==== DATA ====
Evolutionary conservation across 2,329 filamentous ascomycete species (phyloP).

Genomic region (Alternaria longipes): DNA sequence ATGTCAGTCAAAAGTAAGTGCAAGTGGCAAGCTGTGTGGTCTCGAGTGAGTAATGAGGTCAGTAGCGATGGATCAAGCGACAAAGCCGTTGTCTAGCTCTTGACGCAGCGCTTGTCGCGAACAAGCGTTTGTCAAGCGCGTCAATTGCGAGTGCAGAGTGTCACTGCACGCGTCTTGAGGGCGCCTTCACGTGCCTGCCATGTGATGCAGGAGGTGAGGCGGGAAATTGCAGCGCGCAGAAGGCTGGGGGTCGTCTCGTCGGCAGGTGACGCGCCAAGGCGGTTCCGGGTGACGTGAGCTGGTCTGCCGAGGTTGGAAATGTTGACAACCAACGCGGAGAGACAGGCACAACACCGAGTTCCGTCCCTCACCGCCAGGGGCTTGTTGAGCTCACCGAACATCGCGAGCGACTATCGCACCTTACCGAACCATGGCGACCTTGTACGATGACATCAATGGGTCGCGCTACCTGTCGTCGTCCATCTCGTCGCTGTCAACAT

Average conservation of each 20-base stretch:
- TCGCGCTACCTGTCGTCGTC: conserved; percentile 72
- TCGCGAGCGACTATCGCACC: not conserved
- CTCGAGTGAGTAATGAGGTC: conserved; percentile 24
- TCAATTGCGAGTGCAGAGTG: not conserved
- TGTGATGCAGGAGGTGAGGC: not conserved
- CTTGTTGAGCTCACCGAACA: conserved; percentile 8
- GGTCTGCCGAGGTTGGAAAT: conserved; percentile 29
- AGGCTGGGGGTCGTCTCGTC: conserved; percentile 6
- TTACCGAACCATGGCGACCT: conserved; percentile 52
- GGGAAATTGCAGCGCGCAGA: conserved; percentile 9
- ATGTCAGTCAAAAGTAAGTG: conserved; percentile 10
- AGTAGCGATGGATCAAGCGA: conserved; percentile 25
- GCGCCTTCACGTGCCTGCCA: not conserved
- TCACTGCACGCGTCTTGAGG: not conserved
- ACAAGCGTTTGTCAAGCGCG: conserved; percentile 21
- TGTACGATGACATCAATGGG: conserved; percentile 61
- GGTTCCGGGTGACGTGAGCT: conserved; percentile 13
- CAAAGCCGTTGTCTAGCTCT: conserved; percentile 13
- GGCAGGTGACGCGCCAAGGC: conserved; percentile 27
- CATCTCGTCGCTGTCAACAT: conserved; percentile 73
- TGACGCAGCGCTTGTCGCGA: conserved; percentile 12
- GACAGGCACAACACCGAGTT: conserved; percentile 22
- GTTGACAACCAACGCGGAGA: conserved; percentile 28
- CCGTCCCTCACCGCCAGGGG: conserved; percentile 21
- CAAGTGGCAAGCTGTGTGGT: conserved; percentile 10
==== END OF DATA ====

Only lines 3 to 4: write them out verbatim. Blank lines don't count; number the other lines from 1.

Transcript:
Average conservation of each 20-base stretch:
- TCGCGCTACCTGTCGTCGTC: conserved; percentile 72